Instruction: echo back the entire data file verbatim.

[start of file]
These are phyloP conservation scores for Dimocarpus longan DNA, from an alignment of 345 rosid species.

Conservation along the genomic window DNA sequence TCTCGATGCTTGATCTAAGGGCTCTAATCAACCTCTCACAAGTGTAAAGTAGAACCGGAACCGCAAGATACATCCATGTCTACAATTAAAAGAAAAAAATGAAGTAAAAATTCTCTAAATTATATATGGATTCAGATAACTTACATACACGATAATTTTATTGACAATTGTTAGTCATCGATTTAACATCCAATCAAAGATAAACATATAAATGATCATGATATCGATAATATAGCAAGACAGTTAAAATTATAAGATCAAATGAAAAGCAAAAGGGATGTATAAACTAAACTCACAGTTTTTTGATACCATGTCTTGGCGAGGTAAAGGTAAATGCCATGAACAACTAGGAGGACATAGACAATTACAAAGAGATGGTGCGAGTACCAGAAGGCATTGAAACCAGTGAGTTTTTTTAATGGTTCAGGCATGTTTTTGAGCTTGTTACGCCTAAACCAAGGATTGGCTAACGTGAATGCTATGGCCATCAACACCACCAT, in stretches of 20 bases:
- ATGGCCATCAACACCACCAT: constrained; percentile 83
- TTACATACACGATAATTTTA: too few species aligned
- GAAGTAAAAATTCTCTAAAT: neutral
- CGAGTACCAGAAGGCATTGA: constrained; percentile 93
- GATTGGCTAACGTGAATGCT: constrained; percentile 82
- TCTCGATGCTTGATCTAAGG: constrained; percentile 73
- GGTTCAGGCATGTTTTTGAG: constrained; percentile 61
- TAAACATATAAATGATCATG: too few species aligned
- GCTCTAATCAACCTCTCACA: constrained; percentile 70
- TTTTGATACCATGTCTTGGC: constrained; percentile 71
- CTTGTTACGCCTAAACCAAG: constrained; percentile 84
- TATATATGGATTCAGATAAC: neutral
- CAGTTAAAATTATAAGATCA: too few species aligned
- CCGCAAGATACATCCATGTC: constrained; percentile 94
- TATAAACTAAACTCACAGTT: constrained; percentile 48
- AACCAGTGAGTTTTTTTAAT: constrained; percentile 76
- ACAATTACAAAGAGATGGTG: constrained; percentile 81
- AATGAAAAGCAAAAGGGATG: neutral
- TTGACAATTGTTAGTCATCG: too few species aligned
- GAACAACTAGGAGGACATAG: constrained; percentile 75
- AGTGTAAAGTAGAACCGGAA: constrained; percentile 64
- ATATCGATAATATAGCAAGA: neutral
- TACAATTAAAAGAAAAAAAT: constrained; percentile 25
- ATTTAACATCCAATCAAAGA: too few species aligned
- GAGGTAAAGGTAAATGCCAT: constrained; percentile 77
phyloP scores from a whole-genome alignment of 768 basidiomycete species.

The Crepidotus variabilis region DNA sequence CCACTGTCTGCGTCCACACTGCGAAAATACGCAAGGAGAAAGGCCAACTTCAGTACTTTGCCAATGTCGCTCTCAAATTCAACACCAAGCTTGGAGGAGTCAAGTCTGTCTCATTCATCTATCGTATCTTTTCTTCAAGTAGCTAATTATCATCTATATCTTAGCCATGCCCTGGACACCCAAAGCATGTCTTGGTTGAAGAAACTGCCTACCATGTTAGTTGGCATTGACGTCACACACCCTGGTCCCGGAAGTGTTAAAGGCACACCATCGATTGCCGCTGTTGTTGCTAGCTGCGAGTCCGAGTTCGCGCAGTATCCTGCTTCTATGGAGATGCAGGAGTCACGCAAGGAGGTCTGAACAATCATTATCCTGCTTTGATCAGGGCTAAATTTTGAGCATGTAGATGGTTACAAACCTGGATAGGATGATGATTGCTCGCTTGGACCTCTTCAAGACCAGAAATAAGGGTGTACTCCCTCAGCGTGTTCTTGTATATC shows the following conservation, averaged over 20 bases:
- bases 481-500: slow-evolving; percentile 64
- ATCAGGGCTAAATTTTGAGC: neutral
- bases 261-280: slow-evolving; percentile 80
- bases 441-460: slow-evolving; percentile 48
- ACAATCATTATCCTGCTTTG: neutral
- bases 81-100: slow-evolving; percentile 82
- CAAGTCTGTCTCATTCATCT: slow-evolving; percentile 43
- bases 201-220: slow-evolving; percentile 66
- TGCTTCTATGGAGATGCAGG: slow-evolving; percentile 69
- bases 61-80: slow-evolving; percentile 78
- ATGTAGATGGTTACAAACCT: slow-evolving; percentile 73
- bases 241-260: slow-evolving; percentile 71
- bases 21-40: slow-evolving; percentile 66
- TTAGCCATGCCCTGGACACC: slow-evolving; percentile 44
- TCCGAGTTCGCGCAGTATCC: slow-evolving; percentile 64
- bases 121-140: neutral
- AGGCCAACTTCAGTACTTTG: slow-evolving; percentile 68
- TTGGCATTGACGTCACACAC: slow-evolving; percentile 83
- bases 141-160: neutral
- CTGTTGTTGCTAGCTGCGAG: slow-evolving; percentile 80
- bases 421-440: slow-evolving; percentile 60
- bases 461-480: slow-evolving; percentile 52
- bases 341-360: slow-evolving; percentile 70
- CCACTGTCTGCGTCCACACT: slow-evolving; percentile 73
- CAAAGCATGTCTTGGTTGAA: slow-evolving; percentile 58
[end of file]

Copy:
These are phyloP conservation scores for Dimocarpus longan DNA, from an alignment of 345 rosid species.

Conservation along the genomic window DNA sequence TCTCGATGCTTGATCTAAGGGCTCTAATCAACCTCTCACAAGTGTAAAGTAGAACCGGAACCGCAAGATACATCCATGTCTACAATTAAAAGAAAAAAATGAAGTAAAAATTCTCTAAATTATATATGGATTCAGATAACTTACATACACGATAATTTTATTGACAATTGTTAGTCATCGATTTAACATCCAATCAAAGATAAACATATAAATGATCATGATATCGATAATATAGCAAGACAGTTAAAATTATAAGATCAAATGAAAAGCAAAAGGGATGTATAAACTAAACTCACAGTTTTTTGATACCATGTCTTGGCGAGGTAAAGGTAAATGCCATGAACAACTAGGAGGACATAGACAATTACAAAGAGATGGTGCGAGTACCAGAAGGCATTGAAACCAGTGAGTTTTTTTAATGGTTCAGGCATGTTTTTGAGCTTGTTACGCCTAAACCAAGGATTGGCTAACGTGAATGCTATGGCCATCAACACCACCAT, in stretches of 20 bases:
- ATGGCCATCAACACCACCAT: constrained; percentile 83
- TTACATACACGATAATTTTA: too few species aligned
- GAAGTAAAAATTCTCTAAAT: neutral
- CGAGTACCAGAAGGCATTGA: constrained; percentile 93
- GATTGGCTAACGTGAATGCT: constrained; percentile 82
- TCTCGATGCTTGATCTAAGG: constrained; percentile 73
- GGTTCAGGCATGTTTTTGAG: constrained; percentile 61
- TAAACATATAAATGATCATG: too few species aligned
- GCTCTAATCAACCTCTCACA: constrained; percentile 70
- TTTTGATACCATGTCTTGGC: constrained; percentile 71
- CTTGTTACGCCTAAACCAAG: constrained; percentile 84
- TATATATGGATTCAGATAAC: neutral
- CAGTTAAAATTATAAGATCA: too few species aligned
- CCGCAAGATACATCCATGTC: constrained; percentile 94
- TATAAACTAAACTCACAGTT: constrained; percentile 48
- AACCAGTGAGTTTTTTTAAT: constrained; percentile 76
- ACAATTACAAAGAGATGGTG: constrained; percentile 81
- AATGAAAAGCAAAAGGGATG: neutral
- TTGACAATTGTTAGTCATCG: too few species aligned
- GAACAACTAGGAGGACATAG: constrained; percentile 75
- AGTGTAAAGTAGAACCGGAA: constrained; percentile 64
- ATATCGATAATATAGCAAGA: neutral
- TACAATTAAAAGAAAAAAAT: constrained; percentile 25
- ATTTAACATCCAATCAAAGA: too few species aligned
- GAGGTAAAGGTAAATGCCAT: constrained; percentile 77
phyloP scores from a whole-genome alignment of 768 basidiomycete species.

The Crepidotus variabilis region DNA sequence CCACTGTCTGCGTCCACACTGCGAAAATACGCAAGGAGAAAGGCCAACTTCAGTACTTTGCCAATGTCGCTCTCAAATTCAACACCAAGCTTGGAGGAGTCAAGTCTGTCTCATTCATCTATCGTATCTTTTCTTCAAGTAGCTAATTATCATCTATATCTTAGCCATGCCCTGGACACCCAAAGCATGTCTTGGTTGAAGAAACTGCCTACCATGTTAGTTGGCATTGACGTCACACACCCTGGTCCCGGAAGTGTTAAAGGCACACCATCGATTGCCGCTGTTGTTGCTAGCTGCGAGTCCGAGTTCGCGCAGTATCCTGCTTCTATGGAGATGCAGGAGTCACGCAAGGAGGTCTGAACAATCATTATCCTGCTTTGATCAGGGCTAAATTTTGAGCATGTAGATGGTTACAAACCTGGATAGGATGATGATTGCTCGCTTGGACCTCTTCAAGACCAGAAATAAGGGTGTACTCCCTCAGCGTGTTCTTGTATATC shows the following conservation, averaged over 20 bases:
- bases 481-500: slow-evolving; percentile 64
- ATCAGGGCTAAATTTTGAGC: neutral
- bases 261-280: slow-evolving; percentile 80
- bases 441-460: slow-evolving; percentile 48
- ACAATCATTATCCTGCTTTG: neutral
- bases 81-100: slow-evolving; percentile 82
- CAAGTCTGTCTCATTCATCT: slow-evolving; percentile 43
- bases 201-220: slow-evolving; percentile 66
- TGCTTCTATGGAGATGCAGG: slow-evolving; percentile 69
- bases 61-80: slow-evolving; percentile 78
- ATGTAGATGGTTACAAACCT: slow-evolving; percentile 73
- bases 241-260: slow-evolving; percentile 71
- bases 21-40: slow-evolving; percentile 66
- TTAGCCATGCCCTGGACACC: slow-evolving; percentile 44
- TCCGAGTTCGCGCAGTATCC: slow-evolving; percentile 64
- bases 121-140: neutral
- AGGCCAACTTCAGTACTTTG: slow-evolving; percentile 68
- TTGGCATTGACGTCACACAC: slow-evolving; percentile 83
- bases 141-160: neutral
- CTGTTGTTGCTAGCTGCGAG: slow-evolving; percentile 80
- bases 421-440: slow-evolving; percentile 60
- bases 461-480: slow-evolving; percentile 52
- bases 341-360: slow-evolving; percentile 70
- CCACTGTCTGCGTCCACACT: slow-evolving; percentile 73
- CAAAGCATGTCTTGGTTGAA: slow-evolving; percentile 58